Salted believes the next generation of fast food restaurants will be quick, healthy and mostly virtual.
The LA-based company has created a platform that helps scale a portfolio of quick-service restaurant brands. This week, the company revealed that it raised $9 million in a seed funding round led by Kamine Development Corporation.
Salted’s business model helps determine capital-efficient ways for digitally native restaurants to grow, while maintaining a consistent experience and quality across locations. It uses high-tech solutions like “Intelligent Kitchens” software, which relies on camera tech and data entry to manage things like prep time, order accuracy and more. The company also uses data analysis to measure restaurant performance and deliver it to the brand in real-time.
The “digitally-native” part of Salted’s business model is important. Over the past few years there has been a rise in what the industry calls “ghost kitchens” — which typically involve one or more food brands sharing a kitchen to create food for delivery or takeout. Ghost kitchens aim to maximize the revenue for these food brands by cutting out things like dining space and staff while sharing a kitchen space and the ingredients needed to prepare the food.
But the concept got an extra boost during the COVID-19 pandemic, when restaurants were forced to shut their doors to in-person dining. This helped convince restaurants of the feasibility of the delivery-only or takeout-only route.
Salted CEO and founder Jeff Appelbaum believes this model is here to stay. In a blog post, he writes about how he believes that quick service restaurants will continue to embrace the digital-first strategy and still find ways to earn their customer’s trust. He also doesn’t necessarily embrace the term “ghost kitchens” because he believes that’s just how restaurants will choose to do business.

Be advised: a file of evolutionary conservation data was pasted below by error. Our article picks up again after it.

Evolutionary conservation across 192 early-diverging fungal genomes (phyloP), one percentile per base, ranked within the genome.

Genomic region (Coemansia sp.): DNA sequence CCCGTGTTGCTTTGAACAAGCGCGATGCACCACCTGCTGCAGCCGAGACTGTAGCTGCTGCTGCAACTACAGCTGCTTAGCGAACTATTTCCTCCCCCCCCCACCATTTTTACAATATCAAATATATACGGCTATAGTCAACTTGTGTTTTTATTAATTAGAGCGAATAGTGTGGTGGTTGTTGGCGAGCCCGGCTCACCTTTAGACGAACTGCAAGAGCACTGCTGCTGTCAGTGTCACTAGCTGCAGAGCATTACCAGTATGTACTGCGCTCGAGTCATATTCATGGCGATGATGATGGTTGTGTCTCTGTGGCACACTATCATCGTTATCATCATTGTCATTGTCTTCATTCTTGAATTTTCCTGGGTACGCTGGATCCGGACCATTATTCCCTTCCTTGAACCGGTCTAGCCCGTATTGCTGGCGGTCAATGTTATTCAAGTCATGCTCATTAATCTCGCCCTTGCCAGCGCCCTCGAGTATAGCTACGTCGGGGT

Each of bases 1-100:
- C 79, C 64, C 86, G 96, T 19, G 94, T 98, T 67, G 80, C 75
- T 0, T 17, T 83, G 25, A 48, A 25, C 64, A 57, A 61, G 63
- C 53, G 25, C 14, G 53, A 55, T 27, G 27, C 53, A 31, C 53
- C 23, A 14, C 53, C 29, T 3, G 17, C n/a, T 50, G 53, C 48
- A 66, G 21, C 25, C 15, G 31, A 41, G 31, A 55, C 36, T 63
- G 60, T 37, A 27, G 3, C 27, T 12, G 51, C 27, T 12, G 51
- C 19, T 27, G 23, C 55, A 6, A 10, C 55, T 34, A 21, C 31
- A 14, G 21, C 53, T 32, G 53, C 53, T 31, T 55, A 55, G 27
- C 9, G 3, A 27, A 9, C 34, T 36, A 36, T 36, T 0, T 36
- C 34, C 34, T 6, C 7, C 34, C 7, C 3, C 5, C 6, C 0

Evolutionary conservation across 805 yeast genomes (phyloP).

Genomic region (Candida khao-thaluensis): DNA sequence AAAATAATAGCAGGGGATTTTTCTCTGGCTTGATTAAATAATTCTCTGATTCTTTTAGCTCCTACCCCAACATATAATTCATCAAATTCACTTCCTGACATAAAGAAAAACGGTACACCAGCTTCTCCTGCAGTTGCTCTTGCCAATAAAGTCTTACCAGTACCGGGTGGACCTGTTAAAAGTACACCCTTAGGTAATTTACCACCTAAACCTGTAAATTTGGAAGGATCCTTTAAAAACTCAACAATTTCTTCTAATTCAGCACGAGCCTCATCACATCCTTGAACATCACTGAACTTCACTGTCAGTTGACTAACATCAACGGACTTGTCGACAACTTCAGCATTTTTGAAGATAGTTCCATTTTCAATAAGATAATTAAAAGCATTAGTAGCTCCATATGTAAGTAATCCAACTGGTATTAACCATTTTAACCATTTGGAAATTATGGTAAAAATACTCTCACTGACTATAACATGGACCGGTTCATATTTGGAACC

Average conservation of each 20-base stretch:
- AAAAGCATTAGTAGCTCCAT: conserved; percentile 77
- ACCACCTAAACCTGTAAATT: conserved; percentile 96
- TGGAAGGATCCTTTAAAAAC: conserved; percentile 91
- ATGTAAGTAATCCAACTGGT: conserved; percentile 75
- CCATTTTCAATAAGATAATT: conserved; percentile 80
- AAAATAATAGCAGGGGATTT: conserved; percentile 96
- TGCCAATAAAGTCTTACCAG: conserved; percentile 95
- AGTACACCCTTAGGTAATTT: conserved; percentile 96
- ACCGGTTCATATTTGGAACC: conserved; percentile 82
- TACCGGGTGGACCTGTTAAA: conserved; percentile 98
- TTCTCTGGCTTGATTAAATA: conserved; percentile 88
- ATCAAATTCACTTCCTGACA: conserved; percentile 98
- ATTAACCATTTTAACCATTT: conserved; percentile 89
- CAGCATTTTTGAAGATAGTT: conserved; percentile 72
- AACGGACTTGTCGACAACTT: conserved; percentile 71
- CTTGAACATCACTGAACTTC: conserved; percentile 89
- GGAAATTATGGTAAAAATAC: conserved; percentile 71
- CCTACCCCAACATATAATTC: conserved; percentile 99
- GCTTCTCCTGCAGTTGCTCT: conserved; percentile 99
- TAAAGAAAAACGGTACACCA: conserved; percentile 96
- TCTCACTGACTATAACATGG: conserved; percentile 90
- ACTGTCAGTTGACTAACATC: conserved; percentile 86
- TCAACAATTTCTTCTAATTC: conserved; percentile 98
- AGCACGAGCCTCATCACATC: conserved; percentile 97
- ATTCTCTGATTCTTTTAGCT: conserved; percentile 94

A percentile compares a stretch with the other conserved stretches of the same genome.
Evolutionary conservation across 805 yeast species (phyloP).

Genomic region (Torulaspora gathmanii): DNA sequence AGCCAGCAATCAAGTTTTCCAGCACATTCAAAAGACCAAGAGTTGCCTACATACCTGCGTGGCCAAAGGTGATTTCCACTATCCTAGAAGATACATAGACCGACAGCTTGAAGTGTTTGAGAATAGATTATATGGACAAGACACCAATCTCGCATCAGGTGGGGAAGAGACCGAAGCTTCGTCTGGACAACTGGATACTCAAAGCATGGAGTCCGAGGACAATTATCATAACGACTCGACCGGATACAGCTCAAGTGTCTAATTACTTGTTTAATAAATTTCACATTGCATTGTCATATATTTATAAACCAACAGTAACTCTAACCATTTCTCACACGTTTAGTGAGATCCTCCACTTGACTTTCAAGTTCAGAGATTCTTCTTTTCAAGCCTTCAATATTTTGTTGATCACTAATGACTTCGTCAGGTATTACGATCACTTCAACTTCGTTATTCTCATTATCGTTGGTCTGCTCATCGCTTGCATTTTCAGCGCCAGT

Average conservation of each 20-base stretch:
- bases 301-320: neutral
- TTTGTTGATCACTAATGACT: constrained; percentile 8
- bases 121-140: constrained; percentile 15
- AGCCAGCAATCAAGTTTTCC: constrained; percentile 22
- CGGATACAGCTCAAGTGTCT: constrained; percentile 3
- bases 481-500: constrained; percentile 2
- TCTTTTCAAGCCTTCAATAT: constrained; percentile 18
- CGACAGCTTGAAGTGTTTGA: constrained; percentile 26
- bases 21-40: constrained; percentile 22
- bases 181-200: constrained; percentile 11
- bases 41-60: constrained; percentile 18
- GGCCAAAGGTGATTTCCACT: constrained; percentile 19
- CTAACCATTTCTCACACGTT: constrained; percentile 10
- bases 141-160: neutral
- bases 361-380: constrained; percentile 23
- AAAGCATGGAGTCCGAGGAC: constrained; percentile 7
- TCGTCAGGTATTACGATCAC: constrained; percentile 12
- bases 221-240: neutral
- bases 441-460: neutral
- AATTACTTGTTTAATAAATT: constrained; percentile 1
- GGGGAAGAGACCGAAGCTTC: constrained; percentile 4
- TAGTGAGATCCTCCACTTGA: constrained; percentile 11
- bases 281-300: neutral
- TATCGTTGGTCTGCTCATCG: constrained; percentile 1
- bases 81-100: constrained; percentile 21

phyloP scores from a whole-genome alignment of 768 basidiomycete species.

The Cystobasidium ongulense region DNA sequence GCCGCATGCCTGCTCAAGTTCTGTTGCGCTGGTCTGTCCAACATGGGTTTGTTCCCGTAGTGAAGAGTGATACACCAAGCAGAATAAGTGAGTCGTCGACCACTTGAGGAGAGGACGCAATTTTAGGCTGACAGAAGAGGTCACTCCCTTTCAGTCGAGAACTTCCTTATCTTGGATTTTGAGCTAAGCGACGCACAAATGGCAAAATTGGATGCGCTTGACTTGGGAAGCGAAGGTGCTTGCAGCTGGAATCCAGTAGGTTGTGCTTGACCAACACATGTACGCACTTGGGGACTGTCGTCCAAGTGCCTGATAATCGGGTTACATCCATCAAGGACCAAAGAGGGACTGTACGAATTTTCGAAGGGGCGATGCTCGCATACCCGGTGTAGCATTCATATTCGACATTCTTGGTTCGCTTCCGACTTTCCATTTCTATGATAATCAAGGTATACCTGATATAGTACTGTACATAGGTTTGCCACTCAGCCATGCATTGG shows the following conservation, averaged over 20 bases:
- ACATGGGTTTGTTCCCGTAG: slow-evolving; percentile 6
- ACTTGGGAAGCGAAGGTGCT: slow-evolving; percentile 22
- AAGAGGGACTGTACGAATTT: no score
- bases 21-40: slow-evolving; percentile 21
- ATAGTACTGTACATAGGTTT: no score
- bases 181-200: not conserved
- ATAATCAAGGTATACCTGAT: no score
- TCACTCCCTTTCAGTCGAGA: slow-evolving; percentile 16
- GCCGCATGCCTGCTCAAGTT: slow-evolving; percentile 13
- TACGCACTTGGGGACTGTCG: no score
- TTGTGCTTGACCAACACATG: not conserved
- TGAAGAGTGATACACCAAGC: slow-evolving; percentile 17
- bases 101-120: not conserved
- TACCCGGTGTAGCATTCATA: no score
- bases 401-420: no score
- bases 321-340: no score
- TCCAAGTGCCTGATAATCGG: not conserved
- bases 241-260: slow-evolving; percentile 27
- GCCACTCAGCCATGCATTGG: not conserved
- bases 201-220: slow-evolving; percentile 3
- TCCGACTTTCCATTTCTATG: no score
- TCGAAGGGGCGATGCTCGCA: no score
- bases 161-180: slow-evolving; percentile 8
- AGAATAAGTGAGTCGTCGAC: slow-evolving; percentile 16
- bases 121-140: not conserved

He wrote: “As this shift plays out, new brands that we haven’t even heard of yet will emerge and define the industry. They’ll find ways to use technology to foster hospitality and provide layers of personalized service. They’ll use data to make smart decisions about their costs and invest savings back into the quality of their products. They’ll use online marketplaces as launch pads for multi-channel brand experiences that feel relevant and positive for the world and their communities. And they probably won’t refer to themselves as ‘ghosts.’ Instead, they will define themselves by their core values and the ways they’re able to earn and keep their customers’ trust over long stretches of time.”
Salted aims to do exactly that. The company has built a delivery-first restaurant group with 17 locations currently active across the country. It aims to reach 80 locations by the end of 2022. Some of its brands include the Korean-inspired Moonbowls, healthy pizza option Califlower Pizza and the self-explanatory $5 Salad Company. The company is also launching some physical storefronts for carryout to complement its delivery business.
This new seed funding will help fuel this expansion, and allow the company to offer its healthy fast food in a digital-first format.
“[Delivery] is just one channel for us,” Appelbaum said in a statement. “It’s about using our digital-first platform to win trust with customers every day and build unique, multi-channel brands that will be around in 50 years. Value is important, but values are what will make the big winners in this space.”